Recommendations for State and Local EV Charging Policies Included in the Report
ALEXANDRIA/VIRGINIA,19 October 2022: Using the vast market experience of key stakeholders, the Fuels Institute’s Electric Vehicle Council has released a new report entitled A Best Practice for EVSE Regulations. This report identifies policies implemented by authorities that facilitate the efficient installation of electric vehicle charging stations as well as those that hinder them.
The report fills a crucial gap in knowledge that has been identified by previous EVC reports as well as those released by other organisations, namely that the development of a reliable EV charging infrastructure is significantly hampered by the soft costs associated with navigating insufficient or out-of-date regulatory requirements.
The following are some of the policy issues covered in this guide:
- defining public utility and allowing kWh charging
- installation-related policies
- operation-related policies
- EV-charging incentive programs
- utility-related policies
- expedited permitting requirements
- parking requirements
- EV-ready building code requirements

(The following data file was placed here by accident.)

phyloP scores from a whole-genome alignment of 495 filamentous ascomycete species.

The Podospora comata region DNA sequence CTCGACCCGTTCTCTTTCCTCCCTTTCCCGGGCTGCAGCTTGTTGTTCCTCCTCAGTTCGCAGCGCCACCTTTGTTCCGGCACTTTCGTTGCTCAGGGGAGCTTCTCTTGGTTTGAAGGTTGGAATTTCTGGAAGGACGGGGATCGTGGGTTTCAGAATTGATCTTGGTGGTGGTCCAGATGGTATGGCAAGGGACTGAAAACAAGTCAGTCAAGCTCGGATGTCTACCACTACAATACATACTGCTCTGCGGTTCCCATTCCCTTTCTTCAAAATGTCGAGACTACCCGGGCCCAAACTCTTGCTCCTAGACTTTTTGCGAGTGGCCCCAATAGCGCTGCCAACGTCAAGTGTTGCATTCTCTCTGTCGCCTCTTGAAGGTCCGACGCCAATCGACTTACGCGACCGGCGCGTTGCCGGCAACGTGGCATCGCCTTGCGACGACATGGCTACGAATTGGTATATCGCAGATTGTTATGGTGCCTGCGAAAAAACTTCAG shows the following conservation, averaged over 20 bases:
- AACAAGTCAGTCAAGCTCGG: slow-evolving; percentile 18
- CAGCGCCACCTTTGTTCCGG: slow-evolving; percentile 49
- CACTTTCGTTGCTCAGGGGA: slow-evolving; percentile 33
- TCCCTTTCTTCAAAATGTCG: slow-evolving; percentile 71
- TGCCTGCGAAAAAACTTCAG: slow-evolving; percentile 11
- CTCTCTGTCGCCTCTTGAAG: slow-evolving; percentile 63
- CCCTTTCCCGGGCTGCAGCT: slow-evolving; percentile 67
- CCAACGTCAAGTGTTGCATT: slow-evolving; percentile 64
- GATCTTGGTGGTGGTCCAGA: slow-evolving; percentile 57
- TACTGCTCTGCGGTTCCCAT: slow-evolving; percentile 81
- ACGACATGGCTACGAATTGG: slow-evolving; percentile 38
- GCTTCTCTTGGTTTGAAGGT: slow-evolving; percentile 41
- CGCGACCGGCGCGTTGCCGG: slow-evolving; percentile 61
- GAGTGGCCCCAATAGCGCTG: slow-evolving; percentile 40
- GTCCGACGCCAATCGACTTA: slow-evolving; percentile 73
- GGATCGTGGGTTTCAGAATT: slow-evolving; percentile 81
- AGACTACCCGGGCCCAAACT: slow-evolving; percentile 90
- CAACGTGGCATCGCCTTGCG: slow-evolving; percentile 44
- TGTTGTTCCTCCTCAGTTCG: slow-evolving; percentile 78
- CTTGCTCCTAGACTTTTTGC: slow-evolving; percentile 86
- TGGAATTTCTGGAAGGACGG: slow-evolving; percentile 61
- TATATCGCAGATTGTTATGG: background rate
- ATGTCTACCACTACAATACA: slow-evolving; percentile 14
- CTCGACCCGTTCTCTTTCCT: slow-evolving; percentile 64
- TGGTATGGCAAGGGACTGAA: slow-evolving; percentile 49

- signage requirements
- technical requirements
The document ends with recommendations for best practises made by regulated businesses, or stakeholders, who have years of experience setting up and running EV charging infrastructure across the United States. As AHJs start to establish and execute EV-charging regulations, stakeholders from the petroleum retailing, utility, and metropolitan planning organisations (MPOs) offered their knowledge and actionable and useful advice.
John Eichberger, Executive Director of the Fuels Institute said, “While many localities around the country are beginning to plan for EV growth, research has revealed that most states and localities that were surveyed had little to no policies at all respecting public EV charging.”
“This is expected to change quickly in the next several years as states and localities recognize the need to prepare for the rise in electrification and receive funding from different sources. Many state and local officials for the first time will have to consider developing and implementing policies to expand infrastructure,” Eichberger added.